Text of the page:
17. 8. 2008 / Uwe Ladwig
The Georgian troops attacked, the Russian troops responded. What happened happened and it was to be expected. Each side interprets the events from their point of view. But it seems to be related to the fact that the lobbyists of the American Republicans need some kind of "threat", a "centre of evil" which allegedly endangers the world, so that the support for their presidential candidate amongst the American electorate would rise. It will be interesting to see how many opinion makers might swallow this strategy.
I know from the reactions of some readers of Britské listy that probably quite a large number of people in the Czech Republic think that every critic of neoliberal economists and American politicians is a communist, or at least is an agent, paid up by the "Soviets". This is why I would like to say that I have never been a communist, I am not paid by the communists and I am actually quite angry with the Russians, for historical reasons - it seems to me that they had far too quickly given up an interesting economic project of linking socialist policies with the principle of democracy in some kind of a "third way". (Yes, I do mean the 1968 Prague Spring; I am an economist and hence I would have been interested to see how the experiment went.) Yes, I am really quite biased against the Russians but I do not think that we have to blame them for all the evil in the world and think that the Americans, on the other hand, are always right.
This is what I have realised after reading various commentaries regarding the situation in the Caucases. I must admit that I am not surprised that the Americans are complaining that the Russians have sent their troops to Georgia. I am convinced that without American promises of support Mikheil Saakashvili would have never sent his troops to South Ossetia.
But George Bush and Condoleeza Rice are - eloquently - silent about this. Nor do they speak in this connection about the fact that they have sent American soldiers to Iraq on the basis of a lie. But what have the Russians done that the Americans have not been doing in Iraq? After all, Russian soldiers had been officially stationed in South Ossetia, on the basis of valid international agreements. Dmitri Medvedev and Vladimir Putin had at least theoretically a good reason to protect their own soldiers and the civilians of their own nationality, who live in that part of Georgia.
How should we deal with the USA on the basis of this comparison? How come that the Americans think that people should cooperate with them, since in their view cooperation with Russian is now no longer possible? What the Americans have been doing in Iraq is surely much worse and much more illegal than what the Russians have now done in Georgia.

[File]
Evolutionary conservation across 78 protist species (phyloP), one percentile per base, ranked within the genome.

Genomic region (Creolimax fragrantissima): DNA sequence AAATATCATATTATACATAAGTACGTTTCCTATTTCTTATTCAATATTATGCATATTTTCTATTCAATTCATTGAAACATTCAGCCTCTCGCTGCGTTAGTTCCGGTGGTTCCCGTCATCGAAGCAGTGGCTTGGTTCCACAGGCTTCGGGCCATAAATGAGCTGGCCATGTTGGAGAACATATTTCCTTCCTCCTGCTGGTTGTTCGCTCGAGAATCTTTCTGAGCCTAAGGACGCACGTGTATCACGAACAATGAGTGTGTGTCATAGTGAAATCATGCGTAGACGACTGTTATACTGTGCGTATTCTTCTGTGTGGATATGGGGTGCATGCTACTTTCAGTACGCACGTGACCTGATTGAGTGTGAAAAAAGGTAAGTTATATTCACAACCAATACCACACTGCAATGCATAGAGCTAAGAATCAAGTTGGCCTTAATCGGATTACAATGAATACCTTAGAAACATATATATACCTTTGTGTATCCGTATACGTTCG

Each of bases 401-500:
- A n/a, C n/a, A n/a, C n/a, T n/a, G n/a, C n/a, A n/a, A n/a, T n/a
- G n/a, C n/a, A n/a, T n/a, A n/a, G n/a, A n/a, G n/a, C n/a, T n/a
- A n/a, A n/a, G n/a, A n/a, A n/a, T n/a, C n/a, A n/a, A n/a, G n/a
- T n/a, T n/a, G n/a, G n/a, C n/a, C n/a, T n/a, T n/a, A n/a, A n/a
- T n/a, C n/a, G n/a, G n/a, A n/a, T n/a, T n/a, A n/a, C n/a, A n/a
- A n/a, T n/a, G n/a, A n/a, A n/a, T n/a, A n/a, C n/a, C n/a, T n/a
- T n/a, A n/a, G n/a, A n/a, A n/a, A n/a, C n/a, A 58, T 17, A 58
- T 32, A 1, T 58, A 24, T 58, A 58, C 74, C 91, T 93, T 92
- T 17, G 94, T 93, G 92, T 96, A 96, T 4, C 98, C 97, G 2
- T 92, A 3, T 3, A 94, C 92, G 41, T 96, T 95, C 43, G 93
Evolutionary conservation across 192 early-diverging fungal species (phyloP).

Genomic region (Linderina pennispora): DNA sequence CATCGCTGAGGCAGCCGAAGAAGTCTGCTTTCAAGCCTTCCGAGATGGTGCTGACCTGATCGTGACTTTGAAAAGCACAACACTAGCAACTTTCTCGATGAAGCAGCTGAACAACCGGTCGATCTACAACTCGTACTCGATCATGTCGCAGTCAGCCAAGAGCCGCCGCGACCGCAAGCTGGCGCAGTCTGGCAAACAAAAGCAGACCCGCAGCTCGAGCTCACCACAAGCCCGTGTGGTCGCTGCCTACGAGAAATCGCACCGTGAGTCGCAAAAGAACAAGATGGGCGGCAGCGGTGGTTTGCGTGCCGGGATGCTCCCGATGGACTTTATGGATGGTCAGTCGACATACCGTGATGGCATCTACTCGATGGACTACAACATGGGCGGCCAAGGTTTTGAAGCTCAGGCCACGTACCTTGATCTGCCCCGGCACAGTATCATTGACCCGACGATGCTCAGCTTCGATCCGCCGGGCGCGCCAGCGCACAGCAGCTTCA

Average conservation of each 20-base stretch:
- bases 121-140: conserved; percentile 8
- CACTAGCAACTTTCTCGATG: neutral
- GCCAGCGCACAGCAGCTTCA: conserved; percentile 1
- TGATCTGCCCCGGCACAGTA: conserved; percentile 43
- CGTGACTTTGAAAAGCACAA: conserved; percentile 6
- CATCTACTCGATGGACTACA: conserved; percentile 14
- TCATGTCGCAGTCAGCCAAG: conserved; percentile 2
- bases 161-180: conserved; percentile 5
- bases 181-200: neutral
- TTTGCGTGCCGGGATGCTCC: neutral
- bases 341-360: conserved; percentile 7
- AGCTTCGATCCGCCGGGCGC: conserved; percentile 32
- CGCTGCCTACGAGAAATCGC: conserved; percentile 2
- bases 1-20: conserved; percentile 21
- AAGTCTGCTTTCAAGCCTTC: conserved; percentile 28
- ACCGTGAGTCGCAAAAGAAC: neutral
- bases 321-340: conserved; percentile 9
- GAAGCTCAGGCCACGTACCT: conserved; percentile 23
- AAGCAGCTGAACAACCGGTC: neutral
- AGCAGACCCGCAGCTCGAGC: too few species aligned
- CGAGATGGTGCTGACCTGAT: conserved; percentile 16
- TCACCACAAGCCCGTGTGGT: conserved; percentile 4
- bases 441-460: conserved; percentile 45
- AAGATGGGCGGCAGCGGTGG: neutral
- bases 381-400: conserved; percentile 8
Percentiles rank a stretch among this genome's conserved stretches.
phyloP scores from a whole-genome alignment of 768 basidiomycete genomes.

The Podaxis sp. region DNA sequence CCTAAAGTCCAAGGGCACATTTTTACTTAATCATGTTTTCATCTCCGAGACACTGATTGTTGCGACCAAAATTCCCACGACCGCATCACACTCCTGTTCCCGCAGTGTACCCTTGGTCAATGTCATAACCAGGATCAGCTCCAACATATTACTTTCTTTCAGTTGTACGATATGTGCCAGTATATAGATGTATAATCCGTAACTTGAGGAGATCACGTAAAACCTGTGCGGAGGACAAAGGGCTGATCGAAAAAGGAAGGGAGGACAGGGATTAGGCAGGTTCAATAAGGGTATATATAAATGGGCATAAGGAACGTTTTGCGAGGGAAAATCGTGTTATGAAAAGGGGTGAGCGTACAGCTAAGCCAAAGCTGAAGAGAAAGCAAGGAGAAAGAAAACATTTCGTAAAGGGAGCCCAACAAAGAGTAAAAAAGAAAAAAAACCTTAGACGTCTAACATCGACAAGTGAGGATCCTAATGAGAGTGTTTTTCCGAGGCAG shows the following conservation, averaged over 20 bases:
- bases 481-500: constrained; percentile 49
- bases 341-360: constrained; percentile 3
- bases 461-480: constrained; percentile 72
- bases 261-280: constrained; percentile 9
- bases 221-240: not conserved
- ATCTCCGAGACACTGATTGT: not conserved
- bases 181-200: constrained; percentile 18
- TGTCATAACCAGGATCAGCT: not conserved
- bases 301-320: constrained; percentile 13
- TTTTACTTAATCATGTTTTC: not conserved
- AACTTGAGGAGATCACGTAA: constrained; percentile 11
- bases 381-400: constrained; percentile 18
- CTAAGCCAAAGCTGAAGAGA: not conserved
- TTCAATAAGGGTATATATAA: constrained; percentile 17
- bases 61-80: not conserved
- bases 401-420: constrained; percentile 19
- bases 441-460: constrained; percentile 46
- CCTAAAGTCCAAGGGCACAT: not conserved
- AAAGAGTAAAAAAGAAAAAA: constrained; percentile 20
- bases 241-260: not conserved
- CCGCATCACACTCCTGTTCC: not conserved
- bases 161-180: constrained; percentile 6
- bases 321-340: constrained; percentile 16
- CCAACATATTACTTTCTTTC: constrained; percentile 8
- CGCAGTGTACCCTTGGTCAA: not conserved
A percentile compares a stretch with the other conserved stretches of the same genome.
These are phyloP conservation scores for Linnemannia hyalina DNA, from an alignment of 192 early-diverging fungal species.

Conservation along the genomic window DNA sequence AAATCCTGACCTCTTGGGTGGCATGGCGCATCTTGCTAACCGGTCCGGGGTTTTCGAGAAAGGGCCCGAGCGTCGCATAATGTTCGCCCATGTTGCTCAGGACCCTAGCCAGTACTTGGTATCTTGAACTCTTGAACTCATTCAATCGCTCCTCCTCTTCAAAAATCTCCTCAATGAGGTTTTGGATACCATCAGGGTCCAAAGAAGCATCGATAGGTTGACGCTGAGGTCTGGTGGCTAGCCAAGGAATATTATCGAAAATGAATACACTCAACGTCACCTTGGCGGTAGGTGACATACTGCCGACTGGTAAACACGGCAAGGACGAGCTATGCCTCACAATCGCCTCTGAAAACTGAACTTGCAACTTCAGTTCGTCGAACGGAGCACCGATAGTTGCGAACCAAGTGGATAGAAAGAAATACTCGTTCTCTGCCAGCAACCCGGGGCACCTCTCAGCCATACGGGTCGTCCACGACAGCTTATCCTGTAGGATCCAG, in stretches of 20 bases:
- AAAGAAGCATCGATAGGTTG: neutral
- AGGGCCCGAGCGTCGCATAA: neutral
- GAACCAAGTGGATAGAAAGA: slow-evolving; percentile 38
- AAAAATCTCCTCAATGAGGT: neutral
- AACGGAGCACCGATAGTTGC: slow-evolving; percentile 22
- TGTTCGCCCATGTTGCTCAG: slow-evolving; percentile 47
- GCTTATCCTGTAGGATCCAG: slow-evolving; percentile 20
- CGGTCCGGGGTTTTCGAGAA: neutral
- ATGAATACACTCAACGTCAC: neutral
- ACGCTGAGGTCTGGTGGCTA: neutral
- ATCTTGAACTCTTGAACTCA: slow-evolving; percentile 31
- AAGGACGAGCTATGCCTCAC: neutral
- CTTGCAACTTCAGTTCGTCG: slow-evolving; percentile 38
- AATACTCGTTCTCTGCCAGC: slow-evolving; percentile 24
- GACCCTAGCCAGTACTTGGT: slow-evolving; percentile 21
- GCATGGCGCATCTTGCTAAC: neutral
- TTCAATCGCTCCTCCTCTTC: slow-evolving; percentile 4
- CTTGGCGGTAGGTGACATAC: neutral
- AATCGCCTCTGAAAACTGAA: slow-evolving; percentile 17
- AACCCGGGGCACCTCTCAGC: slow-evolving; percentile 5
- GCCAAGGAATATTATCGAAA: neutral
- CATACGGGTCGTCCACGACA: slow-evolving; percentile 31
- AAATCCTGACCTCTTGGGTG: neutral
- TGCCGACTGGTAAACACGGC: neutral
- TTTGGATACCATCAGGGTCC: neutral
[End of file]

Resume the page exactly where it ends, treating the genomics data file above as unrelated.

And how is it possible that some journalists in the Czech Republic and in Germany participate in this hypocritical theatre and applaud Bush and Saakashvili? I am not at all surprised that the American Republicans are doing this. In their game, the only thing that matters is the forthcoming American presidential election. That is why American Republicans are not interested in justice in Georgia. They want to persuade the American voters that world peace has been threatened, not only in the Caucases, but globally. Yes, the Republicans need the "evil Russians" for their presidential campaign, and so the accusations raised against the Russians must be really serious. Interesting how many comnmentators have already swallowed this, hook, line and sinker.
It really looks as though the American Republicans want to destabilise the world for a single purpose: that their candidate would win the presidential election. But sometimes we can see that these professional strategists fail in their designs. Let us take note of Saakashvili's complaint that it is the West European states who must bear the blame for the Russians'intervention in South Ossetia.
For God's sake, Saakashvili, who has destroyed Cchinvali and been murdering civilians there is now complaining that the Russians have prevented him from fulfilling his criminal ambitions. After Saakashvili has raised this objection, those politicians who mistrust the Russians should stop supporting him. It was Saakashvili, who ordered that the civilian population in South Ossetia be murdered. Now he complains that he has been prevented from completing his dirty work. Don't you think that this should be enough for politicians and journalists in the USA and the EU, if they were not hypocrites, to arraign Saakashvili of war crimes?
(For many years, Uwe Ladwig was the economic chief executive of a global electronic firm in Europe. He lives in Hamburg, Germany.)